The development of a test methodology for the determination of cricket batting helmet performance when subjected to ballistic impacts
conference contributionposted on 29.01.2014 by Ben Halkon, Nikunj Velani, Andy R. Harland
Any type of content contributed to an academic conference, such as papers, presentations, lectures or proceedings.
The study presented in this paper was conducted in support of the development of a proposed revision to a cricket helmet certification test standard. Helmets were impacted between the peak and faceguard by ‘projecting’ balls at them at velocities up to 80 mph. The velocity at which the balls penetrated between the peak and the faceguard (or grille) for the various permissible peak‐grille gap settings for each helmet was recorded. The study progressed to compare these penetration velocities against the equivalent found when ‘game‐aligned’ alternate (drop) test methodologies were used. The results demonstrate that the penetration velocities are considerably lower than those that might be observed in play. As peak‐grille gap settings were reduced, penetration velocities increased as expected but, significantly, balls were able to penetrate despite gap settings, on occasion being considerably smaller than the ball diameter. The penetration velocity was also found, as expected, to vary with the stiffness of the ball with increased ball stiffness leading to reduced penetration velocities. When comparing penetration velocities against those found using the alternate methodologies, significant differences were found, suggesting that such methodologies cannot be used to reliably evaluate the performance of helmets to ball impacts occurring in this particular region.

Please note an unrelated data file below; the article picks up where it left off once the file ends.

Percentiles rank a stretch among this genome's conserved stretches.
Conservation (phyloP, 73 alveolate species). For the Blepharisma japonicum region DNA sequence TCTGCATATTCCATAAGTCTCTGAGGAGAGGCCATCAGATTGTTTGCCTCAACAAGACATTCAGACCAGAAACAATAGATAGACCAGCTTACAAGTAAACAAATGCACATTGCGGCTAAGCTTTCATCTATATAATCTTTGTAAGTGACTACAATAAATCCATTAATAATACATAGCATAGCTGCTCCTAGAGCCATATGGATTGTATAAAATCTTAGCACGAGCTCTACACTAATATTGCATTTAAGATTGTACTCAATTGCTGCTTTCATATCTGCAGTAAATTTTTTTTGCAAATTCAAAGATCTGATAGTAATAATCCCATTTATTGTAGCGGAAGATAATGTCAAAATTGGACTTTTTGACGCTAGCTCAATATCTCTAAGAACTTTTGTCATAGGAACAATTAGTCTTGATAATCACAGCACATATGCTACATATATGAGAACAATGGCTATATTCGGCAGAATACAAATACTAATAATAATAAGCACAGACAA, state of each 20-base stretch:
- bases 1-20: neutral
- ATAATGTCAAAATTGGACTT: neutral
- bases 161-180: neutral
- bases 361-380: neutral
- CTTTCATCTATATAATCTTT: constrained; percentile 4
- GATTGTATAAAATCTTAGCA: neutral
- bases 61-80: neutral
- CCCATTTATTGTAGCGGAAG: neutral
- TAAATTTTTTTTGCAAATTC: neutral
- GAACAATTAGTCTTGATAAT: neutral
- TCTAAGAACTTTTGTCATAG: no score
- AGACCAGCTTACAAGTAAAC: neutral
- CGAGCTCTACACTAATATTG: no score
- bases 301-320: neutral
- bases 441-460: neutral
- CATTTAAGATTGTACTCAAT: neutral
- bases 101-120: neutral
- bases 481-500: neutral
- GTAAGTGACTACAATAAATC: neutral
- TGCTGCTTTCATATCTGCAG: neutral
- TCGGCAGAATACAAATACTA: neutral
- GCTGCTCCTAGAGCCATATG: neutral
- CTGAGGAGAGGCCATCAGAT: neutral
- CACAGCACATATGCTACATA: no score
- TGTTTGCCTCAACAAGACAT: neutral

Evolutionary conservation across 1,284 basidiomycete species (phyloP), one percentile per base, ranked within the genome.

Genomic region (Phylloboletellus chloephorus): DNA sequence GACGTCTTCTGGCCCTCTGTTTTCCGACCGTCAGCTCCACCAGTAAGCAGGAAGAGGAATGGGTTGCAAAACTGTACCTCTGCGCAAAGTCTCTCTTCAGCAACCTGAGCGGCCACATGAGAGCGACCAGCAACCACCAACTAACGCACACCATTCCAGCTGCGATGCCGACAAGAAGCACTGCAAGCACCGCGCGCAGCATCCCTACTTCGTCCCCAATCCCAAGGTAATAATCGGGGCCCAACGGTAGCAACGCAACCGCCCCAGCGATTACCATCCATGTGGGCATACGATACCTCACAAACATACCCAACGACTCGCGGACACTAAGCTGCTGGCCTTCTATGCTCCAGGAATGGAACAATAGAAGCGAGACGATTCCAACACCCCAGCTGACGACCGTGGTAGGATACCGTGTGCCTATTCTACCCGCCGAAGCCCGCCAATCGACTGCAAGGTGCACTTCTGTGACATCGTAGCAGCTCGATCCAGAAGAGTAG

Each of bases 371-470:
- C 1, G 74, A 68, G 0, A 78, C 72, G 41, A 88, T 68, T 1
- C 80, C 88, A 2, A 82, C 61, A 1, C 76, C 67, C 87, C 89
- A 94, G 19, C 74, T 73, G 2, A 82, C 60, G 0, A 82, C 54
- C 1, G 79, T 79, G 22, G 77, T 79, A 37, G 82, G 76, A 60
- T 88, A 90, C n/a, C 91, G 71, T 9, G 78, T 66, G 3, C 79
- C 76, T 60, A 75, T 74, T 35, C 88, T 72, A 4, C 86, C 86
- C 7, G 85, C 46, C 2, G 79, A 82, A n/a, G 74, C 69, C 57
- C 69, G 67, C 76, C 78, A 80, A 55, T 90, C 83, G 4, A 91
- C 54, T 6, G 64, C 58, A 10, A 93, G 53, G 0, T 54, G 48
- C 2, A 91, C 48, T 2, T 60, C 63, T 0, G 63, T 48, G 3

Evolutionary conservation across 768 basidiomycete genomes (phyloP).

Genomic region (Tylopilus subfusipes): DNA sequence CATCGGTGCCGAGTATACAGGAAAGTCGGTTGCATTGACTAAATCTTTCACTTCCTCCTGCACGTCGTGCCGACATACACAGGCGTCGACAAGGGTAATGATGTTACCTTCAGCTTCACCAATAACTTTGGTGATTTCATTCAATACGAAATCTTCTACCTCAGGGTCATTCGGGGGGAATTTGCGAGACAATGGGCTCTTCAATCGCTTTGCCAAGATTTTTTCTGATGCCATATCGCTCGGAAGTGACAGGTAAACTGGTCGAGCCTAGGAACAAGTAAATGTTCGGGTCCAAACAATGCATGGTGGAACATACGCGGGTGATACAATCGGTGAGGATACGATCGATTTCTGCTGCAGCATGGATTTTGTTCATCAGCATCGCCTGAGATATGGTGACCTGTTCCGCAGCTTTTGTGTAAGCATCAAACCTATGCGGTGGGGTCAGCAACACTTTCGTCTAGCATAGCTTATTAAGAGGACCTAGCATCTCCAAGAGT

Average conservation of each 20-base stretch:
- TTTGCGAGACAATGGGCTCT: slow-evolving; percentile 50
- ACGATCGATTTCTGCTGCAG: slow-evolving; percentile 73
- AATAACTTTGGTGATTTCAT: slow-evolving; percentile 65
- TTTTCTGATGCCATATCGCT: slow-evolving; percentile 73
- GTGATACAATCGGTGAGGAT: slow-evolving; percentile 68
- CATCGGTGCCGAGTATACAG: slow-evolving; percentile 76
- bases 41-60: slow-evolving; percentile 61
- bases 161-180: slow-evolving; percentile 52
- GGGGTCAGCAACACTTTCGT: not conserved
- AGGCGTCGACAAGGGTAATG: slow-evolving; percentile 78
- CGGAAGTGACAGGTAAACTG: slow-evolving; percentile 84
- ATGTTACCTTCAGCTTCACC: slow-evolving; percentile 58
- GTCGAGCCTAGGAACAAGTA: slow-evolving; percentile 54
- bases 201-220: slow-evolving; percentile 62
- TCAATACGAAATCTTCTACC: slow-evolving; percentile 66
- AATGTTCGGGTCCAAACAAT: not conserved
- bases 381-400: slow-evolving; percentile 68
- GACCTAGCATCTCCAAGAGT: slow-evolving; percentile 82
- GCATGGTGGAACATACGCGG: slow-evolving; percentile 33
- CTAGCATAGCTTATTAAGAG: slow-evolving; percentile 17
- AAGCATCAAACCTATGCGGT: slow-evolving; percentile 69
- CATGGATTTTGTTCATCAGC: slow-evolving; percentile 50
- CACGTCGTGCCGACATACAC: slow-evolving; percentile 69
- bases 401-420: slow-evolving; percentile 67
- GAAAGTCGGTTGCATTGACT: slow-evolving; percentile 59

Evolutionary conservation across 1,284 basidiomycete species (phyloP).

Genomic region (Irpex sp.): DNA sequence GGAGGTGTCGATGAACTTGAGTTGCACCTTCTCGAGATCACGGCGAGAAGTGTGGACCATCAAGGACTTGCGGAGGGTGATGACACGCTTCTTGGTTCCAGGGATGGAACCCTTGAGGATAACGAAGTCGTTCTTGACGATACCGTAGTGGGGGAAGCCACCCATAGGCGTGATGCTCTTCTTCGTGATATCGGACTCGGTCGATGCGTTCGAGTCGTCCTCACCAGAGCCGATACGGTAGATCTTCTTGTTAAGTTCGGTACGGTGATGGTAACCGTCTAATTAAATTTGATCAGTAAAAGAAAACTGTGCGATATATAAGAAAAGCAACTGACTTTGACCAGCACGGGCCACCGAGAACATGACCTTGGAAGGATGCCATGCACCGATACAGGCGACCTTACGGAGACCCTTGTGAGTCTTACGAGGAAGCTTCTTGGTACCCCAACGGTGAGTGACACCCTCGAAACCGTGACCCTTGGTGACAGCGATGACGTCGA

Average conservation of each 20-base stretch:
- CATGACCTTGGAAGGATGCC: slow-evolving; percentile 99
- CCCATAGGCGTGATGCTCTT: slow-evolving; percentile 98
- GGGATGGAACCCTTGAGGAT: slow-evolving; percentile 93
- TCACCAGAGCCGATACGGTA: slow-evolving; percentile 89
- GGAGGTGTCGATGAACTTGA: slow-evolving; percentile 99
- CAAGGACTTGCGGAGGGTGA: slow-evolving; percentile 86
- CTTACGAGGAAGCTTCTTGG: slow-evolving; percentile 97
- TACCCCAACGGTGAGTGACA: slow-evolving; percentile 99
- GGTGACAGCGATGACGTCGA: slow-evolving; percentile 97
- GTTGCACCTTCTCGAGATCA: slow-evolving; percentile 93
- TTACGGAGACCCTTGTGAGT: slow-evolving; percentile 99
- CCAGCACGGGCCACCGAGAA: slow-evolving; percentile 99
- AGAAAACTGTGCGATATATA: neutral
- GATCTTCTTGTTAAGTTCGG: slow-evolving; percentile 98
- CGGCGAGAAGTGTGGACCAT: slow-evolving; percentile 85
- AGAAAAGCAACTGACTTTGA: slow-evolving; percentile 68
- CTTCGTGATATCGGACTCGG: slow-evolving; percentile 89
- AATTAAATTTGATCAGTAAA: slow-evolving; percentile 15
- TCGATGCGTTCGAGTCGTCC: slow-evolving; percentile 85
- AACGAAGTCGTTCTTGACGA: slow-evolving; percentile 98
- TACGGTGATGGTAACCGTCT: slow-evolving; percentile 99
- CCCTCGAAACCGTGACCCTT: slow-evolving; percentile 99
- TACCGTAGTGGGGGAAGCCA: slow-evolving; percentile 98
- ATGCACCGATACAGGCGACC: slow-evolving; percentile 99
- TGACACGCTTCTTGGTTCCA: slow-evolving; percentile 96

The authors would like to acknowledge the support of the International Cricket Council.
- Mechanical, Electrical and Manufacturing Engineering